December 17, 2012 at 4:05 pm

John Niyo

Lions' woes go way beyond Matthew Stafford's Sunday debacle

Glendale, Ariz. -- Matthew Stafford wanted to take the blame for it all Sunday.

And for one day, that's fair enough. Stafford didn't single-handedly lose this game to the hapless Arizona Cardinals, but he sure tried, playing the starring role in an embarrassing 38-10 defeat.

As the Lions quarterback so bluntly put it afterward, "That's about as bad as I can play."

One can only hope, right?

But there's a reason his head coach, Jim Schwartz, later grumbled this was "as mad as I've been in a long time."

That's because this goes beyond the Lions' franchise quarterback throwing off his back foot or trying to force the issue. It goes beyond a line that gets knocked on its heels or an offense that keeps spinning its wheels. It goes beyond a special-teams unit that can't seem to get out of its own way or a defense that leaves everyone wanting much more.

It goes beyond Sunday, that's the point.

This debacle of a season — going from double-digit wins to double-digit losses with alarming imprecision — has to be viewed as a systematic failure, not an individual one. And solving that isn't going to be easy.

It'll require changes, absolutely. Probably not at the top, though it's a legitimate question to ask in the wake of this latest flop. Schwartz has lost 10 or more games in three of his four seasons as a head coach, a fact that's mitigated only by the miserable roster he inherited.

Then again, Martin Mayhew's record isn't any better since officially taking over as general manager in 2009, and it's finally his roster now, isn't it? Paris Lenon's starting for the Cardinals defense, not the Lions. And Kris Durham's starting opposite Calvin Johnson, not Larry Fitzgerald.

Further down the pecking order, though, you certainly can demand change within Schwartz's staff and throughout a lineup that returned 21 of 22 starters from a year ago yet has so little to show for it.

Continuity's nice and all, but it can't be the only answer, not when things go stale and turn sour the way this season has for the Lions.

"I don't think it's ever beyond repair," guard Rob Sims said. "It's only beyond repair when upper management and ownership says you can't do it anymore.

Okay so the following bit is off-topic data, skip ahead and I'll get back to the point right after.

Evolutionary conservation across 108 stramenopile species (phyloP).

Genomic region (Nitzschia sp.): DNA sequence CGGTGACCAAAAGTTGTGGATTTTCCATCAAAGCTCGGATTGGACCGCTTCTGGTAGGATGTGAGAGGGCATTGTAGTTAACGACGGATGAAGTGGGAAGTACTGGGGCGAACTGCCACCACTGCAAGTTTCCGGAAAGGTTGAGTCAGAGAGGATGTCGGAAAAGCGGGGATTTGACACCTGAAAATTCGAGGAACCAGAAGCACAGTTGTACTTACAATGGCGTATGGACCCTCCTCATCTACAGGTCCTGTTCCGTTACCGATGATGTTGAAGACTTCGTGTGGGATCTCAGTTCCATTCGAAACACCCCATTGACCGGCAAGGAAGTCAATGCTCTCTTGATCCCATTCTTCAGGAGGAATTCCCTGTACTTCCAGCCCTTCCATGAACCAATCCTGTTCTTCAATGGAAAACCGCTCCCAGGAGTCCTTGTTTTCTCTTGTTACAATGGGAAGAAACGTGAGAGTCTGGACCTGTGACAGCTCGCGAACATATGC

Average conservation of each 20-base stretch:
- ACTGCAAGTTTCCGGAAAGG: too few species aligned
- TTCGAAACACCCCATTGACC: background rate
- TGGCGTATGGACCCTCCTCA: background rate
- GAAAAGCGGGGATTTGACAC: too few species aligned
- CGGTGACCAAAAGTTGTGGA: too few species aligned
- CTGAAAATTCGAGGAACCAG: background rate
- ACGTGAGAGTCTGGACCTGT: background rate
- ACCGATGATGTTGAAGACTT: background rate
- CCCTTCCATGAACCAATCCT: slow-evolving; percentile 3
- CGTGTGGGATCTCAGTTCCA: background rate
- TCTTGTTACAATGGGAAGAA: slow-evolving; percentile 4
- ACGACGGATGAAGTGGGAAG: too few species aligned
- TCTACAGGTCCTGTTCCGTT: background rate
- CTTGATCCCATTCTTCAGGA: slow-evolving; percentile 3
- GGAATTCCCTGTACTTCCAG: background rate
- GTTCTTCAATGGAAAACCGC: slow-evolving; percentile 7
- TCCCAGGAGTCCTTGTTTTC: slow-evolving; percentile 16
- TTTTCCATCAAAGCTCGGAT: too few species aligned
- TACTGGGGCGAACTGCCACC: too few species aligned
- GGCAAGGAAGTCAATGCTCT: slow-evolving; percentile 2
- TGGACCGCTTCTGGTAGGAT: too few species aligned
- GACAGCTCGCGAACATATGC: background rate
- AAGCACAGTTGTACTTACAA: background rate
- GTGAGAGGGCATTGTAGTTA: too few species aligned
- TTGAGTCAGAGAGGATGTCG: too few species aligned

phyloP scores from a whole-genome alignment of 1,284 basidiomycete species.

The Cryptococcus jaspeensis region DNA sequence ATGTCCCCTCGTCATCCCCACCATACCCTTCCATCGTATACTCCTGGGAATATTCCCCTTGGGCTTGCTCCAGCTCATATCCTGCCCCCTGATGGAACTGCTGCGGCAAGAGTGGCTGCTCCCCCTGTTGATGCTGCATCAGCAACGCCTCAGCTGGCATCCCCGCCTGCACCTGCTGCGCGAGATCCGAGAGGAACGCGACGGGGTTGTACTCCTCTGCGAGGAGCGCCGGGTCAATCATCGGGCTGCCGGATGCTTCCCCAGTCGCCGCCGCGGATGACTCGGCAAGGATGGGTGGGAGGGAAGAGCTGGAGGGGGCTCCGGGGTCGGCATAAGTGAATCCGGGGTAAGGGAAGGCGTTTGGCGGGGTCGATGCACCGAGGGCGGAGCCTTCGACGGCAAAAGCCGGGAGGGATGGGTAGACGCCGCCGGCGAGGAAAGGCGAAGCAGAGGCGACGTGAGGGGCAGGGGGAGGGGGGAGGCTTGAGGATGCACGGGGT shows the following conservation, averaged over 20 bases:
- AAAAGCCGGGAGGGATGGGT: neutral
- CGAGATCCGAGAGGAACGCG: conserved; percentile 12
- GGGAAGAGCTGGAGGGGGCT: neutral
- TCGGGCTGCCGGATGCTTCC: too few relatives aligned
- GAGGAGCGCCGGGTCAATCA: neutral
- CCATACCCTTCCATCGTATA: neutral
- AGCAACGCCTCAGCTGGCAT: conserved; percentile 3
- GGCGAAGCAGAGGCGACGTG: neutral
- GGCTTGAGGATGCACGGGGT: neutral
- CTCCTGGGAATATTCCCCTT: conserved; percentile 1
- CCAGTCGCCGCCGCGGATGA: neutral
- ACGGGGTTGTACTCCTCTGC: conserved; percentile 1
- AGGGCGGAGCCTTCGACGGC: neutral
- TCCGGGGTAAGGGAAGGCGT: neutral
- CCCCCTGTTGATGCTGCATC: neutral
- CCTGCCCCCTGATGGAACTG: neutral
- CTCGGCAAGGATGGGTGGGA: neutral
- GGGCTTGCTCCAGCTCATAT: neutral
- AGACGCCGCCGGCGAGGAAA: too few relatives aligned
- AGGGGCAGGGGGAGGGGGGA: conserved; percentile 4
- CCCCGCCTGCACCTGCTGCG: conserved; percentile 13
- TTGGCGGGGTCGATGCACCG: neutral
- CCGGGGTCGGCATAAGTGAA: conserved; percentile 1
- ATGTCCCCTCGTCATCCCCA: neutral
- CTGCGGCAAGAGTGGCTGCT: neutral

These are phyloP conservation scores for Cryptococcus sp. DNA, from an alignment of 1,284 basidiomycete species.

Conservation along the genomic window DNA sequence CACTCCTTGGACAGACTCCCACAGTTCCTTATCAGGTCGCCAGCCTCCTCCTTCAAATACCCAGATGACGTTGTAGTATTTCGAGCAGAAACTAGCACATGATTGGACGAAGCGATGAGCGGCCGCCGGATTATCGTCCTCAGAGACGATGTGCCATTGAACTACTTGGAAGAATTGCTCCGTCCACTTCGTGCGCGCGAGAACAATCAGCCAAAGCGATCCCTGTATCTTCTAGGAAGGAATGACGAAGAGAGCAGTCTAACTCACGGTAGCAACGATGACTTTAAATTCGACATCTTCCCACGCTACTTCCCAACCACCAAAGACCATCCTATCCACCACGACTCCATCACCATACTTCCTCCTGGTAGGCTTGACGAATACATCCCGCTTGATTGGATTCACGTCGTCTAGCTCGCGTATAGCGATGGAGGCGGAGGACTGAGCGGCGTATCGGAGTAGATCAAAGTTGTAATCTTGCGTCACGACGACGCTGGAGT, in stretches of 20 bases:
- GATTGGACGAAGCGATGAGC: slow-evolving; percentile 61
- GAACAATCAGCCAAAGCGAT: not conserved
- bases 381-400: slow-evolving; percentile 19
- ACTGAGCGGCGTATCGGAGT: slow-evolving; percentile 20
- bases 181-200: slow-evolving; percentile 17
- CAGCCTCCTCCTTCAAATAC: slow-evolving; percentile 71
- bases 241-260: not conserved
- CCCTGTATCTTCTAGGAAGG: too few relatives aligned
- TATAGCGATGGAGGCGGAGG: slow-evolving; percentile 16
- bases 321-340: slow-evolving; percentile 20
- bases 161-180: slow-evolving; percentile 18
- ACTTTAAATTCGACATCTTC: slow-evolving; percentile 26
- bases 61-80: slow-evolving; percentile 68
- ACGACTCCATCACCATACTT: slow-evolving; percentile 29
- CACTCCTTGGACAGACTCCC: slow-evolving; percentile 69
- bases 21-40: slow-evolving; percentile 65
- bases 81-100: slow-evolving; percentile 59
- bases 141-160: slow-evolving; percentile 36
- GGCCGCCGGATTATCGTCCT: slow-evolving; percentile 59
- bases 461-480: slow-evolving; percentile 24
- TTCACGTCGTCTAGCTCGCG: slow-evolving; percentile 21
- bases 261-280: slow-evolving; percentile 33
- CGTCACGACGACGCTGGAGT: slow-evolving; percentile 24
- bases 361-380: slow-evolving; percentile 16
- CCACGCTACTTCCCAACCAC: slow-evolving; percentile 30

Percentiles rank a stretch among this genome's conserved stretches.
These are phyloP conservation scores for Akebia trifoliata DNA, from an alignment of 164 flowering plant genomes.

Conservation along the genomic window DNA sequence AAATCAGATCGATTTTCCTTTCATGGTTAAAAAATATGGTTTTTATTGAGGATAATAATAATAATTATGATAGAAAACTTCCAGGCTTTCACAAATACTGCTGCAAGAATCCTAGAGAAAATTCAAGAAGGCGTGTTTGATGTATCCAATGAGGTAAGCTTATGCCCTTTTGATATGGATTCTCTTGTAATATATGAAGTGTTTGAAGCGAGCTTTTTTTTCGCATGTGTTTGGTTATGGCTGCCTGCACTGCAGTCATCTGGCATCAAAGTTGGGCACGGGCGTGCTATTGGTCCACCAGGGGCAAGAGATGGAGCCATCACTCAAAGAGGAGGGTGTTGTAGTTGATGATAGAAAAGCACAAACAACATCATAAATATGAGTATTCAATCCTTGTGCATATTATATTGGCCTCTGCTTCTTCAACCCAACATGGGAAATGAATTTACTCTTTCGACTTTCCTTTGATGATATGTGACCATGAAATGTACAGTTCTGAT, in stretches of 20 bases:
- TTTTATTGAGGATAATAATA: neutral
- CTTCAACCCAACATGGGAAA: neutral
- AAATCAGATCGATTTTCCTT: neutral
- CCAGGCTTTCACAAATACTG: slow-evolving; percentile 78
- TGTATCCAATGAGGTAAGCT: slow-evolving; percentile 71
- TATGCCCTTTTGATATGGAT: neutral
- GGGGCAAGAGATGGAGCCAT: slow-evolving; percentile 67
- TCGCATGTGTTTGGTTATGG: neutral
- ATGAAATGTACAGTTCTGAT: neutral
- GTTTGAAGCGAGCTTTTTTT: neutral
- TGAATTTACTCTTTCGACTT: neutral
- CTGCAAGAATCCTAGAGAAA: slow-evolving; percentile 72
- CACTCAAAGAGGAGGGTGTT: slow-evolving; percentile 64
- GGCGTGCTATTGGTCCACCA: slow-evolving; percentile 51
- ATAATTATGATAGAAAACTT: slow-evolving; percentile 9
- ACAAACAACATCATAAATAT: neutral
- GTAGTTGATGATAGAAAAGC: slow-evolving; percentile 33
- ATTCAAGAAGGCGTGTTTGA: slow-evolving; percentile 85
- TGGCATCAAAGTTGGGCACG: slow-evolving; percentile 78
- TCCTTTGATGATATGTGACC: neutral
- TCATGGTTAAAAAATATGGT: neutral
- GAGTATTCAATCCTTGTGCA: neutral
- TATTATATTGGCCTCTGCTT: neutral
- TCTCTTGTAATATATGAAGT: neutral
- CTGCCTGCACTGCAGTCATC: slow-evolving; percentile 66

"There's always room to fix it. Nobody's quitting. It's just unfortunate. You can't let these opportunities pass you by — in your life, in your career. And I think a lot of the guys in here realize that and understand that."

Tied for worst record in NFC

Now, understand this: When things go from bad to worse, as they have in the second half of 2012, it's usually not very pretty. (Lions fans should know that by now, shouldn't they?) And often it's not as bad as it looks.

But Sunday's loss to the Cardinals was as ugly as it gets, and as embarrassing as it has been for this franchise since at least the end of 2009. If not the winless 2008 season.

This was a Cardinals team that hadn't won since September — they'd lost nine a row — and was coming off a 58-0 loss at Seattle. This was a team playing musical chairs at the quarterback position — stuck with rookie Ryan Lindley under center when the music stopped this week — and coming off consecutive games without an offensive touchdown.

This was, in short, a chance for the Lions to snap their own four-game skid and save a little face. Or at least save themselves from further ridicule.

Instead, they got slapped with another reminder of just how far they've fallen from last year's postseason cameo. And slapped with another humiliating defeat, leaving them tied with Philadelphia for the worst record in the NFC and third-worst in the league.

The Lions haven't proved anything this season, other than that they're not nearly as good — and certainly not as deep — as advertised. More troubling, though, is that on too many Sundays like this, they don't appear to have improved a thing, either.

Other than their draft position, that is. Which, by the way, might be the only good news for Lions fans after this one. A top-five pick certainly is plausible now, with home games remaining against Atlanta and Chicago.

At this point, what else do they have to play for this season, besides their jobs and an individual record or two for Calvin Johnson?

"Oh, we're gonna play 'em out," Schwartz said. "Believe me."

Baked by turnovers

Whether you believe him or not after Sunday's effort, his team obviously is beyond help at this point. But the Lions aren't above charity, as they showed again, effectively handing Arizona four touchdowns with brutal turnovers.

Start with the three interceptions Stafford tossed, two of which were returned for touchdowns and the other brought back to the Detroit 3-yard line. Add another fumble on a muffed punt return by Stefan Logan — blame Pat Lee, who'll be gone before you know it, for that one — that set the Cardinals up for a one-play, 5-yard drive, which is about all Lindley could honestly muster.

Throw in the dropped passes and the penalties, including a delay-of-game flag that nullified a fourth-quarter score and preceded Greg Toler's game-clinching pick-six, and you've got the kind of loss that is both inexplicable — the Cardinals passed for 104 yards and rushed for 99 — and all-too-predictable.

"Christmas came early here in the desert," Arizona receiver Larry Fitzgerald said. "Santa made a delivery (here) and we're all happy with the gift we received."

He was talking about your Lions there, folks. The gift that keeps on giving.

Lions quarterback Matthew Stafford had two interceptions returned for touchdowns Sunday. / Daniel Mears/Detroit News
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